Posted by on August 22, 2016 in Commentary, Featured | 0 comments

By Joanna Schimizzi, Hope Street Fellow & Biology Teacher, North Carolina Virtual Public Schools

As teachers head back to their classrooms this fall, they will be juggling many responsibilities. You can just see teachers as they set up their classrooms: laminating posters, moving desks, running copies and making bulletin boards. As teachers spend countless hours getting ready for students, they are often thinking “What matters right now?” Do I spend another hour finishing this bulletin board or do I spend that hour making introductory phone calls home? Every decision teachers are making now is based on what will matter the most for their students this year.

While teachers are thinking about their students, it is wonderful to know that there are those who are thinking about what matters most for teachers. The National Commission on Teaching and America’s Future (NCTAF) first published a report titled What Matters Most: Teaching for America’s Future in 1996 on how to recruit, prepare and support excellent teachers. Their belief: “A caring, competent, and qualified teacher for every child is the most important ingredient in education reform” (NCTAF 10). So, 20 years later, NCTAF has revisited this report to celebrate the successes and reinvigorate the discussion around #WhatMattersNow.

No matter which state you teach in, which grade you teach or how long you’ve been teaching, every summer is a time to renourish and revisit why you teach. As a part of the 2016 release of What Matters Now: A New Compact on Teaching and Learning, NCTAF held a panel discussion to both discuss the most recent findings and encourage a call to action. I had the privilege to read an early draft of the report and give feedback from the standpoint of a teacher. What stuck with me the most was how much thought was given to genuinely developing the most supportive environment possible for teachers. Every summer, teachers across the nation give themselves a pep talk, and to me, this paper was actually an incredibly inspiring reason to add to my list of #WhyITeach. I teach because I know that I can use Biology to not only inspire my students to see cells/living organisms/the environment with a new lens, but also because I know I can inspire them to see themselves in a new light. This report reminds me that I also have to see myself and my role as a teacher advocate in a new light. Just as I pass on the light of Biology knowledge to my students, I have found great joy out of working with new teachers as they begin their journey.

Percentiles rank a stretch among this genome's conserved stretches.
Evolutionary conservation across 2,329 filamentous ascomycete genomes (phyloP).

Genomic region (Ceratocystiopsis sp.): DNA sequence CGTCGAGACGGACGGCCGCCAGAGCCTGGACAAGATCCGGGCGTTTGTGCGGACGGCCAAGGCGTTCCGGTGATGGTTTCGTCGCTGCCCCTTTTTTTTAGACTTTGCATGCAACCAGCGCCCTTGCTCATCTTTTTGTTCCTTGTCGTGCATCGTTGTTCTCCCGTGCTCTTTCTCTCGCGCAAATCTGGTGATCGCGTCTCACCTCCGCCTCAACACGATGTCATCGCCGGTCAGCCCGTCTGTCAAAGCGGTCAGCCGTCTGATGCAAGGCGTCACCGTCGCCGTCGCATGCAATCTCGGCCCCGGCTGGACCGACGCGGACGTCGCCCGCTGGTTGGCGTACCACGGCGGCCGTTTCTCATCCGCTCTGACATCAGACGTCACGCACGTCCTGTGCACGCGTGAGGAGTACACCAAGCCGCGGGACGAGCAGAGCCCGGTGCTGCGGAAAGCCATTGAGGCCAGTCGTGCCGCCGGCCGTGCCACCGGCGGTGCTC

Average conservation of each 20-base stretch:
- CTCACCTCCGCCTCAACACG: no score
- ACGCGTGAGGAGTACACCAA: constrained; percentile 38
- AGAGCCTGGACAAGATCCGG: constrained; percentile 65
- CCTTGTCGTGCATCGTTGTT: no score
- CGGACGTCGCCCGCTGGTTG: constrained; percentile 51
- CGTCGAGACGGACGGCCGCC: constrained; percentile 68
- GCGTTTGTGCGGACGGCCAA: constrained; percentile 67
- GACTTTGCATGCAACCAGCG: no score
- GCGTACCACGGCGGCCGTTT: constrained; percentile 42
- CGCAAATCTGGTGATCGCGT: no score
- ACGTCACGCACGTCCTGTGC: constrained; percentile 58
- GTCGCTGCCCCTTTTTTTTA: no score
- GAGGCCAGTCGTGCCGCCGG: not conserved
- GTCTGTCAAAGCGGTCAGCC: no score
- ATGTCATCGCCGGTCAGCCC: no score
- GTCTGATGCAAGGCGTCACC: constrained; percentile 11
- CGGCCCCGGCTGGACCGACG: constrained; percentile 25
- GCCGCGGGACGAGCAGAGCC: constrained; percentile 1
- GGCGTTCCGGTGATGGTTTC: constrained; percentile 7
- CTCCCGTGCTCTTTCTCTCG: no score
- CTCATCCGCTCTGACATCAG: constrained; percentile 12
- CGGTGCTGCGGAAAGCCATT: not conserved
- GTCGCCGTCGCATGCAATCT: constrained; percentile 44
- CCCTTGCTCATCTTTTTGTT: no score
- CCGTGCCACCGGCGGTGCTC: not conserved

As the NCTAF event progressed, we had two panel sessions with 4 other classroom educators and 4 education policy leaders where we discussed the contents of the report and how it could change the face of teaching. We discussed topics such as National Board Certification, programs where teachers spend a year in residency, intense professional development such as DC Public School’s new LEAP initiative. After the event was over, I was so nourished, so invigorated. Many attendees stayed around for another 30-45 minutes furthering the discussion around #WhatMattersNow. My final thoughts were that I wished that every teacher would have the chance to collaborate, brainstorm and discuss the teaching profession on such a distinguished level. What an opening staff meeting that would be! So, as you head back to your schools and classrooms, don’t forget to nourish your own commitment to the profession – perhaps by organizing a roundtable or even your own state level commission, as the report suggests on pg. 18. These discussions not only advance our profession, but feed our own desire to grow and develop.


Joanna Schimizzi

Hope Street Fellow & Biology Teacher, North Carolina Virtual Public Schools


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